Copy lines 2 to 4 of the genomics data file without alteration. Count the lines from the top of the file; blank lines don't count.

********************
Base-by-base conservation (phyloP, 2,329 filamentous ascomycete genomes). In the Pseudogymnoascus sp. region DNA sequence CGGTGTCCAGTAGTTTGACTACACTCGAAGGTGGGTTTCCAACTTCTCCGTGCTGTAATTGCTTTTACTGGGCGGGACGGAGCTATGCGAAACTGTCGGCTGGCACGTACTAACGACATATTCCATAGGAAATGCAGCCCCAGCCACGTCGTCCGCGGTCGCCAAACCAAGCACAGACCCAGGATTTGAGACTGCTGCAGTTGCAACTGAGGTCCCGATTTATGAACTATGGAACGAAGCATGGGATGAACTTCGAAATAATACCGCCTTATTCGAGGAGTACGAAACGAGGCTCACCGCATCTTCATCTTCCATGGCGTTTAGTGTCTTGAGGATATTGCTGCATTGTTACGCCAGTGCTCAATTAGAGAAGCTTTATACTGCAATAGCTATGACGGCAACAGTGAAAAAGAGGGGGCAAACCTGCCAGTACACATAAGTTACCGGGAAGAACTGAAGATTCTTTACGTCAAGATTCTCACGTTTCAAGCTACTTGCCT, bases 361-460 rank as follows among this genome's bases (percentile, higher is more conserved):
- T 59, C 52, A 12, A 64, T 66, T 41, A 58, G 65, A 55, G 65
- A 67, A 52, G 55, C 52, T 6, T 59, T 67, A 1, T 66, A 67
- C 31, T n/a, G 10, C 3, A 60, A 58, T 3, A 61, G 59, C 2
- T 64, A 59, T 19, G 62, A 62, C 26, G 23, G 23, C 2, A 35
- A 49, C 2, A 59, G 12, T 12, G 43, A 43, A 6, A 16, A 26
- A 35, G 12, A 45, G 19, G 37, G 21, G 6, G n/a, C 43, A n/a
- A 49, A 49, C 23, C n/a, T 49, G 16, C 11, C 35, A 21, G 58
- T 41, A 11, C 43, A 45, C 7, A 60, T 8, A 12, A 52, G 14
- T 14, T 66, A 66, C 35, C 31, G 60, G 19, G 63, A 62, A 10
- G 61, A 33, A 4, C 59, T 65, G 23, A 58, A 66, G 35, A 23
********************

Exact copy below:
- T 59, C 52, A 12, A 64, T 66, T 41, A 58, G 65, A 55, G 65
- A 67, A 52, G 55, C 52, T 6, T 59, T 67, A 1, T 66, A 67
- C 31, T n/a, G 10, C 3, A 60, A 58, T 3, A 61, G 59, C 2